Access to quality and affordable healthcare has long been an issue in the United States. Sesame is a startup that aims to address those issues with its online medical care marketplace. It has raised $27 million in a Series B financing round led by GV (formerly Google Ventures) to advance its efforts.
New York City-based Sesame is a two-sided marketplace populated by physicians and patients only. Consumers are able to research and shop for a physician and book an appointment on its site. The startup claims that it is able to lower the price of healthcare. It is able to do so by cutting out the bureaucracy and rules associated with health insurance. And giving consumers a way to access physicians including specialists on a pay-per-visit basis.
Details about the funding round
Virgin Group, TeleSoft Partners, and FMZ Ventures also participated in the latest round as new investors, alongside existing backers General Catalyst, Industry Ventures, Coefficient Capital, Giant Ventures, and Alumni Ventures Group. The financing brings Sesame’s total equity raised since its 2019 inception to $75 million.
The startup will use its new capital primarily to transition its membership product from beta into general availability.
Advantages for Sesame as well as the patients
According to Sesame, its customers have the advantage with the platform. The patients can opt for a virtual treatment now. And in some locales, in person, for a price that is provided upfront with no surprises later. In fact, just over 60% of Sesame patients have some form of insurance. But the transparency is appealing. Even the physicians with their own practices like this arrangement. Because they don’t have to deal with the paperwork, costs, and headaches associated with filing with insurance companies.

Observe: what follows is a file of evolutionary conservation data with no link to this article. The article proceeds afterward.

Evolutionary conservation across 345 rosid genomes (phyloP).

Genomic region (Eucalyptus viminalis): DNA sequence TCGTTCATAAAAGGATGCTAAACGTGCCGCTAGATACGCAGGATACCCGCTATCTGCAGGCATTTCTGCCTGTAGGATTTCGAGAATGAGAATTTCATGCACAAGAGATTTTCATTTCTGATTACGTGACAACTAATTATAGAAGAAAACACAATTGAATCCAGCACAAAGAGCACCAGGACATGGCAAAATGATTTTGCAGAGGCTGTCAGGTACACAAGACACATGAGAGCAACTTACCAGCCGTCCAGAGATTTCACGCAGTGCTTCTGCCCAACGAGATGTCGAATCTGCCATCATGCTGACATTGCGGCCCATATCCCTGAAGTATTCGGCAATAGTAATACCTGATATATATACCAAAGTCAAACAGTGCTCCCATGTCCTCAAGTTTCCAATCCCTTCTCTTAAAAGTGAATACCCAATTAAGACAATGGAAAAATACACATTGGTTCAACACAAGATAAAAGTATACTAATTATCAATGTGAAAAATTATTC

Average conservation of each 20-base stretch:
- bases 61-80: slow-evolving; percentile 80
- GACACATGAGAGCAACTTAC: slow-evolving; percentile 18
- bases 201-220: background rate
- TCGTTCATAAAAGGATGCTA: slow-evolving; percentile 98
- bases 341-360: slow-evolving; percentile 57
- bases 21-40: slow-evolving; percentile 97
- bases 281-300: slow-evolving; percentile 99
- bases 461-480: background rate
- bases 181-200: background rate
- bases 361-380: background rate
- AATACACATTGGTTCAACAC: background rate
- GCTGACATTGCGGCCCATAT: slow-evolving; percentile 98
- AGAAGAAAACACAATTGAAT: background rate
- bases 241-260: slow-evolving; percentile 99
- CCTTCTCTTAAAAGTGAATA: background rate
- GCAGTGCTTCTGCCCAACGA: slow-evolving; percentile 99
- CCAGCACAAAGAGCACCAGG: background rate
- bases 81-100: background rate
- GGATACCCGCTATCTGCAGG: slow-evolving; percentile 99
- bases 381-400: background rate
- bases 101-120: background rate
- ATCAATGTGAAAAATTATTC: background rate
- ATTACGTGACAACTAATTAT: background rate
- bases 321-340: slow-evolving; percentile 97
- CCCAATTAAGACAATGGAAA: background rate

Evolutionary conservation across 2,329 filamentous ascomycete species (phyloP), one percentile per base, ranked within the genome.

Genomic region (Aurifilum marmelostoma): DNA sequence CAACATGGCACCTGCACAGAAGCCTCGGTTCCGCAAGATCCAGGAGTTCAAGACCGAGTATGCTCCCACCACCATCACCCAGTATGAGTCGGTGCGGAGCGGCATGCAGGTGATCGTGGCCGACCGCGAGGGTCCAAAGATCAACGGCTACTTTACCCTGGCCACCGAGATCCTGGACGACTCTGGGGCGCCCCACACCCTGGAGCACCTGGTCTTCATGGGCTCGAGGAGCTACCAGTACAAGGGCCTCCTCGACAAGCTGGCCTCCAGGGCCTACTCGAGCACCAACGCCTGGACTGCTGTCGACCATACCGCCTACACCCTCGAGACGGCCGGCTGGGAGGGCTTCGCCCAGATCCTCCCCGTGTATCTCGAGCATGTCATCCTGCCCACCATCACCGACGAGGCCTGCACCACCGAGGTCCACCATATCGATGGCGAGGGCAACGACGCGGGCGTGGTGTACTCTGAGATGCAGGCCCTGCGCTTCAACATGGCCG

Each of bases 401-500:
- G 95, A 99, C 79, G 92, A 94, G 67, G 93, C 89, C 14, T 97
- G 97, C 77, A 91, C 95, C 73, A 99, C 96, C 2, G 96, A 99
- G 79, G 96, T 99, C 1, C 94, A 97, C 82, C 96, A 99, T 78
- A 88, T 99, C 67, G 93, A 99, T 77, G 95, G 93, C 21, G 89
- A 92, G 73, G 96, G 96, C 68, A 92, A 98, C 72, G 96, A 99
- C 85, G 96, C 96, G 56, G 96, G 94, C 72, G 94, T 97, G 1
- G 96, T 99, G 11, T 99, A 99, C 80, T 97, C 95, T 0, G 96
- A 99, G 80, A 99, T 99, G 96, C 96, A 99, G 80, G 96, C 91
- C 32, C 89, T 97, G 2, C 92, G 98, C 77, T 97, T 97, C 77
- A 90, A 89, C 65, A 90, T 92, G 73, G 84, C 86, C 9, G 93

The company claims to offer “complete, longitudinal health care”. This includes primary care, acute consults and chronic care management, 40-some specialties, dentistry, labs, and imaging. Currently, there are over 2,500 healthcare providers on its marketplace, covering all 50 states. Its services have been live since mid-2020 and have since served “in excess of” 150,000 patients.
Sesame makes money by charging a percentage of the charge of each visit. It must be doing something right to claim that it has been growing 25% month-over-month and has grown revenue nearly 500% year-over-year.
According to the 2020 U.S. census, 28 million Americans at that time did not have health insurance. Also, according to research, some 53% of American workers covered by private health insurance through their employer were enrolled in high-deductible health plans that same year. The marketplace currently has a membership offering in beta, SesamePlus, that it plans to roll out broadly this year — giving people the opportunity to pay an annual membership on Sesame for $99, or for a monthly fee of $10.99. Sesame does not require a membership to be seen. But members do get a discount on visits and services, as well as other benefits.
Sesame will help drive better health outcomes for a meaningful percentage of historically underserved populations by connecting patients to high-quality, low-cost in-person and virtual care.Cathy Friedman, executive venture partner at GV